Bhapa Sandesh
(Suhridi Basu )

Bengalis never get tired of sweets, neither do I. Being far away from bengal I try to experiment with cheese ( chhana ), milk and sugar - who knows one day I can come up with a brand new sweet recipe!

Try this out:

Ricotta Cheese
Condensed milk
Dry milk powder
(Thats all!)

Mix ricotta cheese, condensed milk and dry milk powder in 4:1:1 ratio. Add sugar according to taste. Mix thoroghly. Put the mix in a baking pan and put it to bake in an oven at 150-200F for 30 to 40 minutes approx. The time may differ depending on the temperature. Check from time to time to see if the mix has dried up enough to look like sandesh. If you pierce through the mix using a spoon it should cut through.

Cut into small pieces. garnish with pista and cardamom grind and serve.

Tuesday, September 07, 2004

Apologies for this long hiatus. I am actually thankful that did not cancel my account. Such things surely happen on Yahoo and MSN. I have been busy with countless other meaningless pursuits, one of them being this rant. This gap has also taught me another thing, that my enthusiasm runs in a sine curve (as if I already did not know it). So I am opening up this space for guest writeups. The only restriction is that they have to be fully explained recipes for stuff that is edible. You can send the recipes to me at As long as you dont send me abuses, you will be published. Even if you send me abuses, don't forget to include some recipe, and I will separate the abuse and recipe - and publish the recipe here. However, you might get only the abuse back in return mail.

The first guest writer has is Susmita Sengupta from Ann Arbor, Michigan. We met over a chatroom, and since then she has supplied me quite a few recipes over the instant messenger. There are all...Yummmmy to say the least.

Yummy Chicken
(Susmita Sengupta)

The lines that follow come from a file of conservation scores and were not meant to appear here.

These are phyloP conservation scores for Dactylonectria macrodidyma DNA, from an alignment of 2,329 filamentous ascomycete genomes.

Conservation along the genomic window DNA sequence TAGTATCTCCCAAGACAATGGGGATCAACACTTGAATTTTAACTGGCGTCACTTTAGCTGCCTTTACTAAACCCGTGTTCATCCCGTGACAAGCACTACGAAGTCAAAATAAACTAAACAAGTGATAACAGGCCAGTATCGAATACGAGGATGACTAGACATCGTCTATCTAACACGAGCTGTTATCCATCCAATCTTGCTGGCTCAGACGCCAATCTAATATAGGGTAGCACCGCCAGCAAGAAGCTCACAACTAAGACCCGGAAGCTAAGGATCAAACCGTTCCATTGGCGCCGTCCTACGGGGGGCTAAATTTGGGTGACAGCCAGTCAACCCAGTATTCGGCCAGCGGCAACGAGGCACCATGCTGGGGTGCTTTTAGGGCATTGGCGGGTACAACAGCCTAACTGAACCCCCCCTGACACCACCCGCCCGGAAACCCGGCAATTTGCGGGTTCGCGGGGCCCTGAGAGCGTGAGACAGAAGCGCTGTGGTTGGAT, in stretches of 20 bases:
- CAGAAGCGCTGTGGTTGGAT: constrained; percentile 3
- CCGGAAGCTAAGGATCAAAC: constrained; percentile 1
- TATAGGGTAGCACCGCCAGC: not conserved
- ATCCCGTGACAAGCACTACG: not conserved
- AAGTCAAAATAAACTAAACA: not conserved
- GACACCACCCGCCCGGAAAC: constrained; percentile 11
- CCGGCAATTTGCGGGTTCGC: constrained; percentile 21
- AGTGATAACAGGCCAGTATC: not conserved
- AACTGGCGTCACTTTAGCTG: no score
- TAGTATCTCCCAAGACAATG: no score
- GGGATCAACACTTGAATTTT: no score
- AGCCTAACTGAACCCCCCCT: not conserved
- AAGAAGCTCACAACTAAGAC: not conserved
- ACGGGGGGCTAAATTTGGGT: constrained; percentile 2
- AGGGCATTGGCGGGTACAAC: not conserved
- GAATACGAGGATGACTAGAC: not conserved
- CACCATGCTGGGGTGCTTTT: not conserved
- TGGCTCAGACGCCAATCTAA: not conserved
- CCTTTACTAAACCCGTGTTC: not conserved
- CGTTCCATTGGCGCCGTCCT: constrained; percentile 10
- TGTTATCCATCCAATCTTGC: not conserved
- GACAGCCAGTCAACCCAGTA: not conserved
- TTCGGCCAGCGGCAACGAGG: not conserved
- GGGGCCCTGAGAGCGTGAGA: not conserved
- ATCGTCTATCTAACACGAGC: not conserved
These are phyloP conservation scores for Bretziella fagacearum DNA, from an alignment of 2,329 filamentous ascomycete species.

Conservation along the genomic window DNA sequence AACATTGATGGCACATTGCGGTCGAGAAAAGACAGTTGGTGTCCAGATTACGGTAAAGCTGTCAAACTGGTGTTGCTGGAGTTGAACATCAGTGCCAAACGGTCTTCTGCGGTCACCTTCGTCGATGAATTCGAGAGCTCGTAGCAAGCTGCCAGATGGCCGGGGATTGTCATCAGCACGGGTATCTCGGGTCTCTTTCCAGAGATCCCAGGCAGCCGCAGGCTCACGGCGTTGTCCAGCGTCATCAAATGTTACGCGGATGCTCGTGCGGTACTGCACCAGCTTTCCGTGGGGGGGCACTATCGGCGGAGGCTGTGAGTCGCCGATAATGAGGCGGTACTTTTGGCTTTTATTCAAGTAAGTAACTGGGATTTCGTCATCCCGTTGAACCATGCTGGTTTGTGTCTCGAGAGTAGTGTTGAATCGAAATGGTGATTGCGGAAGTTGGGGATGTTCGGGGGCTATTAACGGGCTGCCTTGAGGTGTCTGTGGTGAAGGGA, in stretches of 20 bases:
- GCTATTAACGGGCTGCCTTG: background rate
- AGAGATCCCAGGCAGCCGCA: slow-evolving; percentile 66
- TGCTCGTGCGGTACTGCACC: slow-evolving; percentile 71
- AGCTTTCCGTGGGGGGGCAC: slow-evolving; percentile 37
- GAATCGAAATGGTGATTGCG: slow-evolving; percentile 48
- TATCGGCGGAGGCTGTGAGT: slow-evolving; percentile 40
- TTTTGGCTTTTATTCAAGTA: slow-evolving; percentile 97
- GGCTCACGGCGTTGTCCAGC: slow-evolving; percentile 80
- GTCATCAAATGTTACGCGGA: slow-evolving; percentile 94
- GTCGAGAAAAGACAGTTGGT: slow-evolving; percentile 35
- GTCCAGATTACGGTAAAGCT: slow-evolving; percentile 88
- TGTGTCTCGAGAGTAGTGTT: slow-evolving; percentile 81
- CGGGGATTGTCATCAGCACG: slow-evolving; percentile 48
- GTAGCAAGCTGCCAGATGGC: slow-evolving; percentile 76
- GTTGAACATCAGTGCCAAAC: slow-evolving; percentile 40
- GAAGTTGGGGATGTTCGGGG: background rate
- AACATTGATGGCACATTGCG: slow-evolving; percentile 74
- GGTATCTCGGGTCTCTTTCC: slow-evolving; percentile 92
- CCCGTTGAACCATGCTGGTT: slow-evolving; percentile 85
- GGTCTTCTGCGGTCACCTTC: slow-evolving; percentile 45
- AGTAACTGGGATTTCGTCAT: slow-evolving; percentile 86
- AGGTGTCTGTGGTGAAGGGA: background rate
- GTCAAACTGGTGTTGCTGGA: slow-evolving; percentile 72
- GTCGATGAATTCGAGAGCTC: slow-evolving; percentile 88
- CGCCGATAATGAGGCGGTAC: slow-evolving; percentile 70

I am no great cook, but I am recognized for carrying out my cuisine trial. At times it becomes quite a bit of persecute for the taste-bud. Nevertheless, sometimes it really comes out to be a successful venture. Following recipe is just one of them.
Chicken (cut into small pieces)
Tomato Puree
Sour Cream
Ginger Paste
Garlic Paste
Coriander Leaves
Red Chilly Powder
Bar-B-Q Tandoor Masala

Marinate the chicken with sour cream and Chicken Tandoor Masala. Best is, to keep the marinate over night. Bake the chicken pieces at 400 degree till it’s done. Make a paste of 1 table spoon cashew nut and keep it aside. Cut the Onion and keep it aside.On a frying pan put little bit of oil. Stir the garlic paste. Fry the Onion till its golden brown. Put Ginger paste, and fry it together until the oil and spices are separated. Put 2 Table Spoon of Tomato pure and give it a quick stir. Put the cashew nut paste and stir it for 2-3 seconds. Put 1 TS of Chicken Tandoori Masala and red chilly powder and stir. Put all the baked chicken pieces in the gravy and give it a quick stir. Put little bit of milk, for more gravy. Once everything is done, put 1 or 2 table spoon of sour cream, and yes, put salt according to your taste (Make sure, you taste the gravy before you put the salt, since tandoori masala has salt in it). Garnish it with coriander leaves.

I am not sure of naming this recipe. But one of my friends, very enthusiastically once said “wow…yummy!!!!”…So, why not call it yummy chicken.